Eventually all three errors were found and corrected:
Afterwards, I explained the theory and provided definitions which the students copied:
Finally, I handed out a sheet with practice questions:
From the body paragraphs, we moved on to the introduction, conclusion, and summary of the text paragraphs. For the intro and conclusion, I put on the board the triangle chart papers with the broad and specific terms (and the accompanying arrow) and asked the students to elucidate for me. After discussing their ideas and flushing out what to do, we clarified the specific points and added the information to the chart paper to use as anchor charts. These two lessons (into/conclusion and summary) were a little more lecture based which is fine – sometimes that needs to happen, but just not always.
I finished the project with the students handing in their final copies which I then passed out to different students. With their peers’ work, the students were given a handout asking the student to find and explain the different points of the report. So Student A would read the work of Student B and explain what the author intends to argue, how the author demonstrated the setting, plot, and main characters place the novel in a specific genre (each was a separate question) and then evaluated their peer’s work. I would definitely do this activity again as it completes the skills developed with this project. Not only did they have to write a genre report, but now they needed to read another and determine what was argued and its effectiveness which emphasized process over product – I didn’t care if the answer was ‘right,’ only if the argument was solid.
Overall, this project was useful and something I would repeat, but with significant changes. For starters, the assignment handout was not my own, but rather that of my associate teacher and our goals/understanding of this project were different but not clear in the differences. By that I mean, my AT knew her goal with the project, but my understanding was that the report would be more objective that her intentions. When going through the requirements of the assignment, I would not include students discussing whether or not this novel would make a good movie or information on the author. I personally found those portions (and a couple other parts) disconnected from the meat of the report. While the body of the report ends up academic and objective, the introduction and conclusion are more personal opinion focused and invited students to do things like use personal pronouns.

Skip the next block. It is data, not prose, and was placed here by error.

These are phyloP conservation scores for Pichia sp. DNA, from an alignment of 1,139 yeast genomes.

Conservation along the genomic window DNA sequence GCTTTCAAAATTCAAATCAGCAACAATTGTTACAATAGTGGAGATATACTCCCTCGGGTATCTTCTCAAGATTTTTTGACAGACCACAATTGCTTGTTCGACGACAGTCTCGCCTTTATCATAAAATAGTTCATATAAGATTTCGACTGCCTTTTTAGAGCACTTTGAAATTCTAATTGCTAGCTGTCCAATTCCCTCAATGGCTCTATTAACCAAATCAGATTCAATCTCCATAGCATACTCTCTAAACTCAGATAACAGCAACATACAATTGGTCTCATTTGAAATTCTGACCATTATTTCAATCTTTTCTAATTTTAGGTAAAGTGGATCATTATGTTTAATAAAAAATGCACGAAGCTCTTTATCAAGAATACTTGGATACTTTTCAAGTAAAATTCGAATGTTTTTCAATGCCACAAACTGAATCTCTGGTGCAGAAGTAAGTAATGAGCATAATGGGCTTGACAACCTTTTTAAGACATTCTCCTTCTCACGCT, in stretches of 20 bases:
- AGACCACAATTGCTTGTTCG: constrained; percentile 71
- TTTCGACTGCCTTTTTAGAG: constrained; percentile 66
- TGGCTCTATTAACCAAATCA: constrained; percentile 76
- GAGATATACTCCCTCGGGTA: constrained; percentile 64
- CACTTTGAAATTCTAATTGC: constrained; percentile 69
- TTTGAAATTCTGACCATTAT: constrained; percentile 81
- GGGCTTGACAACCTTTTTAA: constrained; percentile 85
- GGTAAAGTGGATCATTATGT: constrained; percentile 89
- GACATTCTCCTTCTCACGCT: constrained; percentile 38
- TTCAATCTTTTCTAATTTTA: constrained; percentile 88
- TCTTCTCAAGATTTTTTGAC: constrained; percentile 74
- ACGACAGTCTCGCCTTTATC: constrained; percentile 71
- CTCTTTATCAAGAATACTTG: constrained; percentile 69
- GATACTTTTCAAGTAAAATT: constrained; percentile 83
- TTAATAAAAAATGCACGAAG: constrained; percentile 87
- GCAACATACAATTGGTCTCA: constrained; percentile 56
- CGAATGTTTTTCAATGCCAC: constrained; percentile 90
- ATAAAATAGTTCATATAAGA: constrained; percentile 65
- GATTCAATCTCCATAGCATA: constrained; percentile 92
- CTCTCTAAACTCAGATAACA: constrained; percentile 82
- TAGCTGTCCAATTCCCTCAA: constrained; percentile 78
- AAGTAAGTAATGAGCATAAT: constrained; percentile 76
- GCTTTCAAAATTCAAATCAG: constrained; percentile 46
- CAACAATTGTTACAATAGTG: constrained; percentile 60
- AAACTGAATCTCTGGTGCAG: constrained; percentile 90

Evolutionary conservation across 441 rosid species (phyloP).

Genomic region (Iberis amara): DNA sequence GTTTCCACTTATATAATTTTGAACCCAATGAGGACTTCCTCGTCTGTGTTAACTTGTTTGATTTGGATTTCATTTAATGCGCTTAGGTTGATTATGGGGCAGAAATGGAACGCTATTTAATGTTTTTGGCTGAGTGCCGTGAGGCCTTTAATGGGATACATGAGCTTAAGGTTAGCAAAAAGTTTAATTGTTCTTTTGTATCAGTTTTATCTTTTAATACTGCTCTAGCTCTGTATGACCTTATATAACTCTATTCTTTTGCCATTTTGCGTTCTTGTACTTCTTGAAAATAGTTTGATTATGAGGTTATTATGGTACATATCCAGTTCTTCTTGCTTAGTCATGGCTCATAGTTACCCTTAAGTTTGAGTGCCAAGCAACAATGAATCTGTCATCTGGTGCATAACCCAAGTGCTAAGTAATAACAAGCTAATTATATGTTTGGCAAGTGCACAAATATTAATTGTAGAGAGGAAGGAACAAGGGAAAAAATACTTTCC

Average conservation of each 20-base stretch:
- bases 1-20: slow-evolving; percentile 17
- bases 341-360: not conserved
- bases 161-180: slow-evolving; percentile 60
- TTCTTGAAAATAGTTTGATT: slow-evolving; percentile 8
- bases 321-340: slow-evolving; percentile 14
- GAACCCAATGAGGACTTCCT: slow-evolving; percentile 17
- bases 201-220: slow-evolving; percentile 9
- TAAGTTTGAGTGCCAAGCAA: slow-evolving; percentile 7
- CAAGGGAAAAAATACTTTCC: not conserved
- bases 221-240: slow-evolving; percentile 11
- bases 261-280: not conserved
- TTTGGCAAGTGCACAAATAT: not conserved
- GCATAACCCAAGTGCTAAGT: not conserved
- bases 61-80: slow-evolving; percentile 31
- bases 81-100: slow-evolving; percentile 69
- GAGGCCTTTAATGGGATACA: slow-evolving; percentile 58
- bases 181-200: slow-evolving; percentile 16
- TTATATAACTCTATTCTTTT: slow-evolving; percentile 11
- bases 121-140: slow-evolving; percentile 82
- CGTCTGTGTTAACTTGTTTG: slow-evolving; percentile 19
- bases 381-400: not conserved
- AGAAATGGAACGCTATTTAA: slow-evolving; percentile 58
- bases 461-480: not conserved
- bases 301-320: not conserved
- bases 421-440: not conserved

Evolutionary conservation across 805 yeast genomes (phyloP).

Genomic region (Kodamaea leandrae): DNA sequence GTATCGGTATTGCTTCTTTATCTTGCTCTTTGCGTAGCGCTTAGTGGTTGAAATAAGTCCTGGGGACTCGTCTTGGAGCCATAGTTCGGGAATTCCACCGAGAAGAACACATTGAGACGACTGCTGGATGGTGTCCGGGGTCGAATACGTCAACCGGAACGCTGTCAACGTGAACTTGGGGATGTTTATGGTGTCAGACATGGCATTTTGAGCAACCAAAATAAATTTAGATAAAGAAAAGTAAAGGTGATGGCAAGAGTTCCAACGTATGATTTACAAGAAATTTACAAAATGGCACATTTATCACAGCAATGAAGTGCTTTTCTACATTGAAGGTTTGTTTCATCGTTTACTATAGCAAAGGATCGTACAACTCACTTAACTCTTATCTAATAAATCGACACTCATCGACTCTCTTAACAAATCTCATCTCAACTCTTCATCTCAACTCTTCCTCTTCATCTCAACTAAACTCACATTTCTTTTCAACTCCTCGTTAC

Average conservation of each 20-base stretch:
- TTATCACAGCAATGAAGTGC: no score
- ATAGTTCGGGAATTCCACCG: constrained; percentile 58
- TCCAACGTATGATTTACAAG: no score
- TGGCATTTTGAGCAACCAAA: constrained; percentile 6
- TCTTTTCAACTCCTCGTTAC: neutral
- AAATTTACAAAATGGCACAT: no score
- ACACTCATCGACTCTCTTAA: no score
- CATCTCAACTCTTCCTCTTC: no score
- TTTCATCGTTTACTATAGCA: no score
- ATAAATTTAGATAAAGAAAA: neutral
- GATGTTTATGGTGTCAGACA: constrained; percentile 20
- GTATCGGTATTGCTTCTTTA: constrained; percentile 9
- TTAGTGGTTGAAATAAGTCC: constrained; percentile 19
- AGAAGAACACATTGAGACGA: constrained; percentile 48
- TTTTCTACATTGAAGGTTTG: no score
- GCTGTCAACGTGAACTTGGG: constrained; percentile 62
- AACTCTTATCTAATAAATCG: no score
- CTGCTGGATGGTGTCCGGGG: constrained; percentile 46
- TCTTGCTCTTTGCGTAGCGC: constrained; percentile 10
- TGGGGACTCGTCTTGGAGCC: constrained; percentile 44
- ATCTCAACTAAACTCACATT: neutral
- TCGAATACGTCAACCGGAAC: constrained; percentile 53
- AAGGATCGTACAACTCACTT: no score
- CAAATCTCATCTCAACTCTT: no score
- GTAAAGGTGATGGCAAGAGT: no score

Furthermore, I would take a lot longer with this project. The descriptive writing project received a lot of time and energy (approximately two months for the writing) whereas the first experience of non-fiction writing received around 3 weeks. Many students felt overwhelmed with the work and I certainly sympathized – I couldn’t publicly contradict the timeline, but I would take longer with this piece next time. Maybe do a paragraph a week with sufficient time for editing. At the end of the project, I had students hand in their work as their ‘good’ copy, but I took them home, reviewed them all and handed them back for resubmission as I felt I wasn’t able to dedicate the necessary time in class (so that handed-back work was filled with feedback for students to hopefully use).
This project demonstrated for me so limitations to team-teaching or some moments where I should’ve been more assertive in how I wanted to operate in a classroom. However, these are problems with being a student-teacher/associate-teacher, you don’t necessarily want to leave assignments hanging after one is gone so they get rushed. Going forward, though, I have a better understanding of my desired speed (and I don’t mind going a little slower to better develop skills).